Investment Institute
Viewpoint Chief Economist

Aligning Incentives

  • 23 June 2021 (7 min read)

Key points:

  • More than the message from the “median Fed forecaster” we focus on the polarization within the FOMC. We remain in the “it’s a transitory” camp on inflation, but we reiterate our view that US real rates should go higher.
  • We take a hard look at Rhaguram Rajan’s proposal to align the incentives of high and low carbon emitters towards the green transition.

Last week was dominated by the change in the Fed’s open-market committee members’ median forecasts for the policy rate. As such, bringing forward the Fed Funds lift-off to 2023 makes the trajectory more realistic as the market never believed the central bank’s previous trajectory in which policy rates would not change before 2024 (our own baseline has been two hikes in 2023 since the end of last year). What we focus on is the polarization of the FOMC across doves and hawks as the distribution of the members’ individual forecasts is widening. There are still doves who don’t want to contemplate hikes in the “policy relevant horizon” at all, and hawks who seem to get ready for a higher number of hikes. This polarization echoes the general debate on the possible fate of the current inflation spike. We remain in the “it’s transitory” cam”, which seems to still dominate at the Fed even if clearly some members are not inclined to take chances.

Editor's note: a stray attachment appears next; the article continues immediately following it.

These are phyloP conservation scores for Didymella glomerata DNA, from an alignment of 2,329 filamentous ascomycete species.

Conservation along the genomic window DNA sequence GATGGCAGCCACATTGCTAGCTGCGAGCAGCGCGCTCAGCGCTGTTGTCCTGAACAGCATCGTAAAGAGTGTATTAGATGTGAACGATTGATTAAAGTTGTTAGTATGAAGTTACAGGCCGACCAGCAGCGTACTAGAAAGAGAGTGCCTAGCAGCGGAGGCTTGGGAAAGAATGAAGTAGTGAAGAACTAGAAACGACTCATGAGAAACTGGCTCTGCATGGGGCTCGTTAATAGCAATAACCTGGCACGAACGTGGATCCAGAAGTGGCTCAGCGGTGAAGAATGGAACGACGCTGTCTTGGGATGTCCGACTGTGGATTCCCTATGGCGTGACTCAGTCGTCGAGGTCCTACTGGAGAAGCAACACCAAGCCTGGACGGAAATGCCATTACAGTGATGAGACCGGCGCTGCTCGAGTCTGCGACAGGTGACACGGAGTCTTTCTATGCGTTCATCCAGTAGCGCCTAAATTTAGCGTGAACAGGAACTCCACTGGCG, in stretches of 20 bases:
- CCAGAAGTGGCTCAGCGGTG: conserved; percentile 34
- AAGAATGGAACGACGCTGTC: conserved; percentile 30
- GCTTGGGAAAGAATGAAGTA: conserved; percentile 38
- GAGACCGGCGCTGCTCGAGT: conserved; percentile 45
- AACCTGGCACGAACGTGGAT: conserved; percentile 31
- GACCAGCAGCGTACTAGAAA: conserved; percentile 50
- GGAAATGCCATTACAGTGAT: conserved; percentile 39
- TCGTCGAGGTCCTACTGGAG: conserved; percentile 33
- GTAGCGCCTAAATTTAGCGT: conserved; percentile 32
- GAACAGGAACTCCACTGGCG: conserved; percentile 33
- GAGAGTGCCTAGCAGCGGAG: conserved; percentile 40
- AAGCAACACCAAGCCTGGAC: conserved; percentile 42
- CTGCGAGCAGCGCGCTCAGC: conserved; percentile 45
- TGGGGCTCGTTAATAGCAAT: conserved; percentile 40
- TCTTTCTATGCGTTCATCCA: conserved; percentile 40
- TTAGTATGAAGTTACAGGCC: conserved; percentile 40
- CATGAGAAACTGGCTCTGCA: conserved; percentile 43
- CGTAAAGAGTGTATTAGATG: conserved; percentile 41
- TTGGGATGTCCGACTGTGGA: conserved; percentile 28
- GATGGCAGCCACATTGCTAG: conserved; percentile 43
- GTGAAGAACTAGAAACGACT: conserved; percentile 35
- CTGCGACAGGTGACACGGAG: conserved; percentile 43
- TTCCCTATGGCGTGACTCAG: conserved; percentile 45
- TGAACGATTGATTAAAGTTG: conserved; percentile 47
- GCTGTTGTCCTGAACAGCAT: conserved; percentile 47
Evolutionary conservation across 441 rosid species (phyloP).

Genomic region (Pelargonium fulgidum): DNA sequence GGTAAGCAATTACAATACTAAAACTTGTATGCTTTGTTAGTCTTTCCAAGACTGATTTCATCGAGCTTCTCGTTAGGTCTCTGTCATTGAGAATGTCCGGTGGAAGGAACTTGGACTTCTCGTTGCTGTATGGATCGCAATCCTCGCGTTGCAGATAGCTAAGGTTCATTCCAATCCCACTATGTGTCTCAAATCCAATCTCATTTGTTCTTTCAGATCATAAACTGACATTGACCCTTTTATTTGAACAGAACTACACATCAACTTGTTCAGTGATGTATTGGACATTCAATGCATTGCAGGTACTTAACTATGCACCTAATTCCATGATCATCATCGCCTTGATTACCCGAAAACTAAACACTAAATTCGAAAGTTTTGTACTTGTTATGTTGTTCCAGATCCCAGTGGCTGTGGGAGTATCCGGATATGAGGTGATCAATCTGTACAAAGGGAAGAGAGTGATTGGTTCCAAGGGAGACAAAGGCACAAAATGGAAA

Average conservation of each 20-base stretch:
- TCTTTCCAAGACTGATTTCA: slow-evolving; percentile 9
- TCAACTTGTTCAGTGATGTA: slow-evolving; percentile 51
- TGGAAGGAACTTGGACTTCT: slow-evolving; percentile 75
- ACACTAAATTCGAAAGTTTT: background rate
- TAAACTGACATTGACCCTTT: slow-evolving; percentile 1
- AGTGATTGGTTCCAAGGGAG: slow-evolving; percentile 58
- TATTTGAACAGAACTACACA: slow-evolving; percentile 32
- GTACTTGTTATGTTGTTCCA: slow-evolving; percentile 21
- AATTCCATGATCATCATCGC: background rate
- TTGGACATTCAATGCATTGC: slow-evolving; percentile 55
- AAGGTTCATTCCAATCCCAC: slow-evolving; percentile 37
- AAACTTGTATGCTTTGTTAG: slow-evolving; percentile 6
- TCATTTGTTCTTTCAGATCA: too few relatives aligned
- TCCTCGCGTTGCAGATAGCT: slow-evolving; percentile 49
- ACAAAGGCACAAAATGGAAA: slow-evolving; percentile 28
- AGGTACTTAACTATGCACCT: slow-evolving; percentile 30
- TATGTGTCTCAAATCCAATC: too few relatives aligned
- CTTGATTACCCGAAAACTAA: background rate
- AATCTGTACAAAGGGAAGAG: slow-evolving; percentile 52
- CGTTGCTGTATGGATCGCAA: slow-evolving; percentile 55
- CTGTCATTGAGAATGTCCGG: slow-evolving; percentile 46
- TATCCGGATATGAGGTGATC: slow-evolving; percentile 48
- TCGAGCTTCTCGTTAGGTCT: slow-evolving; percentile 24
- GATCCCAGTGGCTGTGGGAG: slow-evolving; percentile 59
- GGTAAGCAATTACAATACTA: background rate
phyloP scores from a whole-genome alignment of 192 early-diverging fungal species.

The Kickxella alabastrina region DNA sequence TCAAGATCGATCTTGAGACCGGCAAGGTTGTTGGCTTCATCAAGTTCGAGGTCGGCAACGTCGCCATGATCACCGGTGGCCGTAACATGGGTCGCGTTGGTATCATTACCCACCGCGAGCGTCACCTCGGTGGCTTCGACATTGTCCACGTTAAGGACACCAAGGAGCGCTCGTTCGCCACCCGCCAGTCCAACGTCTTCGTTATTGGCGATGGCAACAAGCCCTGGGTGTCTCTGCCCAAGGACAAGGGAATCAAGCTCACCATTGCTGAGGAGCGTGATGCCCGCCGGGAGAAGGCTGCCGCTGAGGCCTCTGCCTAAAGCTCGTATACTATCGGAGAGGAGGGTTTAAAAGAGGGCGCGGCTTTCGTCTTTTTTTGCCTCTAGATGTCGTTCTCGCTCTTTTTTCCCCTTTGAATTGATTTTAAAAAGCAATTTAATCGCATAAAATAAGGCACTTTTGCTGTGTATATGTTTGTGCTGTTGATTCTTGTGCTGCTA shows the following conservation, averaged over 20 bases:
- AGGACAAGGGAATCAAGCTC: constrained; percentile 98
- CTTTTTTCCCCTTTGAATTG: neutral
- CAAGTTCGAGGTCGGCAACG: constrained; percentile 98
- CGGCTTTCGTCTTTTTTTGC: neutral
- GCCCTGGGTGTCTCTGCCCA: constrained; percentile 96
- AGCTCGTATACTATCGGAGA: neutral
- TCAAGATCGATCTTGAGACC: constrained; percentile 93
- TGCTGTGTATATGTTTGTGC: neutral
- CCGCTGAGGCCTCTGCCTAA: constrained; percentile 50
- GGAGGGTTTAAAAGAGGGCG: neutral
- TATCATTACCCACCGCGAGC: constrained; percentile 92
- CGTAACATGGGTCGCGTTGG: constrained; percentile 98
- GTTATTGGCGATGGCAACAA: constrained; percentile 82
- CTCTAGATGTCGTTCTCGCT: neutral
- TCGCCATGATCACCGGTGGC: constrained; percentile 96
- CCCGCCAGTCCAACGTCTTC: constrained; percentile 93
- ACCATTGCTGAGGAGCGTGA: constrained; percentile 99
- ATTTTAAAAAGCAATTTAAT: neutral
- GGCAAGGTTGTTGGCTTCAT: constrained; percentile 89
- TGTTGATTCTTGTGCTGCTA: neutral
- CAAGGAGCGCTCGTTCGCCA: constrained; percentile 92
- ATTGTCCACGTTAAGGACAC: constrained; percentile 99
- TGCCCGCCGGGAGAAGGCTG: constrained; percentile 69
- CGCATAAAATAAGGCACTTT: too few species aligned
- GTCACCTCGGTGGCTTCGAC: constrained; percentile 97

The market has responded to the new Fedspeak with a flattening of the US curve. We find this move itself understandable, but we remain puzzled by the level of yields at the very end of the curve, which we find low compared to the Fed’s median forecast for the “longer-term” Fed Funds rate. We reiterate our view that there is a plausible macroeconomic case for a rise in real rates in the US. We complement our argument by adding some considerations on supply and demand conditions on the US bond market in the next one or two years. US banks have raised their share in the ownership of US public debt, which for the recent period we attribute to the combination of a “deposit glut” which needs to be recycled and low demand for credit from the private sector. As the economy continues to reopen, we think this factor will fade, adding upward pressure to yields as the Fed tapers.

Last week we promised to extend our analysis of the G7 summit’s conclusions pertaining to the funding of the green transition in the less advanced economies. We were intrigued by Rhaguram Rajan’s proposal of a Global Carbon Incentive which would drive high CO2 emitters to curb their emissions and low emitters to keep them low. We have issues with the design of his formula – focusing on CO2 per head and ignoring CO2 per unit of GDP triggers all sort of adverse side effects – but his point on the potentially antagonistic interests of developed and less advanced economies when it comes to decarbonization holds. We think he dismisses carbon border taxes too easily as a solution, especially if the proceeds are recycled to fund transition projects in the South.

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